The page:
To Help Students Impress Recruiters, One Business School Cuts Class

Cornell University Courtesy of Cornell University

Some former MBAs will tell you that the most valuable part of business school is the admissions process. The classes are nice, the networking opportunities tops, but the hardest work is behind you by the time orientation starts. When a corporate recruiter eyes a business student’s transcript, that student’s grade in strategy class doesn’t matter nearly as much as the university that issued the grade.

The steely eyed realists who subscribe to that view should applaud a recent change in the core curriculum at Cornell University’s Johnson Graduate School of Management. Beginning in August, the school will reduce the number of credit hours first-year MBAs take during the second half of the first semester—a period that overlaps with peak recruiting season.

Those changes come at the end of a three-year evaluation process that polled students, alumni, and recruiters. According to an article this month in the Cornell Business Journal, a student-run publication, “many students and alumni complained about the course load during the heavy internship recruiting season, and many recruiters [commented] that Johnson students were underprepared for their interviews.”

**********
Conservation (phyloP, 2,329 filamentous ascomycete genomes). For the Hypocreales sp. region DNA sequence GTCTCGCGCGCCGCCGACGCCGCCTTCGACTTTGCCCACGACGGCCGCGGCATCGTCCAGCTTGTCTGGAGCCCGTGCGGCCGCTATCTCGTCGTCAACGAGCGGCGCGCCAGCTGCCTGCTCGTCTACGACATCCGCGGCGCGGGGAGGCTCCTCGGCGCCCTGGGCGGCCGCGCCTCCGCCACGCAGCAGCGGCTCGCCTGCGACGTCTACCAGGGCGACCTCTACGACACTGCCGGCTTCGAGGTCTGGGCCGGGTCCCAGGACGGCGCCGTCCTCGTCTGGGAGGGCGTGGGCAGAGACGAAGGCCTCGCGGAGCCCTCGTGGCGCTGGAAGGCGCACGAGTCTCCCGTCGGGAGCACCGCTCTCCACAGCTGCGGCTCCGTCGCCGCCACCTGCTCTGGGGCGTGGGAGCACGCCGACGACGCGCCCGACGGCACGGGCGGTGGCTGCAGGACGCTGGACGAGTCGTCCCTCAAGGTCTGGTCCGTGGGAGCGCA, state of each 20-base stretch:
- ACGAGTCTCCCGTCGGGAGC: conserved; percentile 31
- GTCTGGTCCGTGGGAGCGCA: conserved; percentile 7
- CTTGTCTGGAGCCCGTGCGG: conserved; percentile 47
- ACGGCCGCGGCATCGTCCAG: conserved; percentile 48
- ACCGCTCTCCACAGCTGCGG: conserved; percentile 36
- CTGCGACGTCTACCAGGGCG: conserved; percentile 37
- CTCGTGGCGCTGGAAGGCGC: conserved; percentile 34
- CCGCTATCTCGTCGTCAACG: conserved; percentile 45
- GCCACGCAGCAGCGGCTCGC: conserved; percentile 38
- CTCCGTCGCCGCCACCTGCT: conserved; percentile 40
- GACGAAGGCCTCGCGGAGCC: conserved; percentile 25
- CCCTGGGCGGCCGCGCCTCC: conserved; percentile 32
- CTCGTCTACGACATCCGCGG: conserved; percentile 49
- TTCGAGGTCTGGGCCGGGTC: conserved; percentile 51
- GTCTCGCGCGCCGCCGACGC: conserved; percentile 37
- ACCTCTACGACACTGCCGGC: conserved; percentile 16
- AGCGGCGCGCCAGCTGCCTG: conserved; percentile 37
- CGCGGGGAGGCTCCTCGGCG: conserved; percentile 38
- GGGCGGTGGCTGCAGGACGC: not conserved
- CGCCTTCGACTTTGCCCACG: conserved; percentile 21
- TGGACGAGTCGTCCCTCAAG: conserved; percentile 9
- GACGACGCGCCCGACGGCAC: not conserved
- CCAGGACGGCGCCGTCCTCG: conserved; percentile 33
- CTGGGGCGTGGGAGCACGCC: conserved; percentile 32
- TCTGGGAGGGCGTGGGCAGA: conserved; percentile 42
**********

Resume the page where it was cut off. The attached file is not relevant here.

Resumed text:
The publication also reports that Johnson will move back its Critical and Strategic Thinking class to the fall semester so first-year students are better equipped to answer interview questions. What’s more, core classes won’t meet during the first and last two weeks of each semester to give students more time to concentrate on recruiting and final projects.

Johnson is making nonrecruitment-related adjustments to its curriculum, too. The school will add a weeklong leadership exercise at the beginning of the first semester, among other efforts to beef up leadership training, and increase the emphasis on data modeling and analytics in its statistics instruction.

The changes will be rolled out for students in the class of 2016, says Doug Stayman, associate dean for MBA programs. There’s no reason that bushy-tailed students who are accepted shouldn’t start preparing for internship interviews now.

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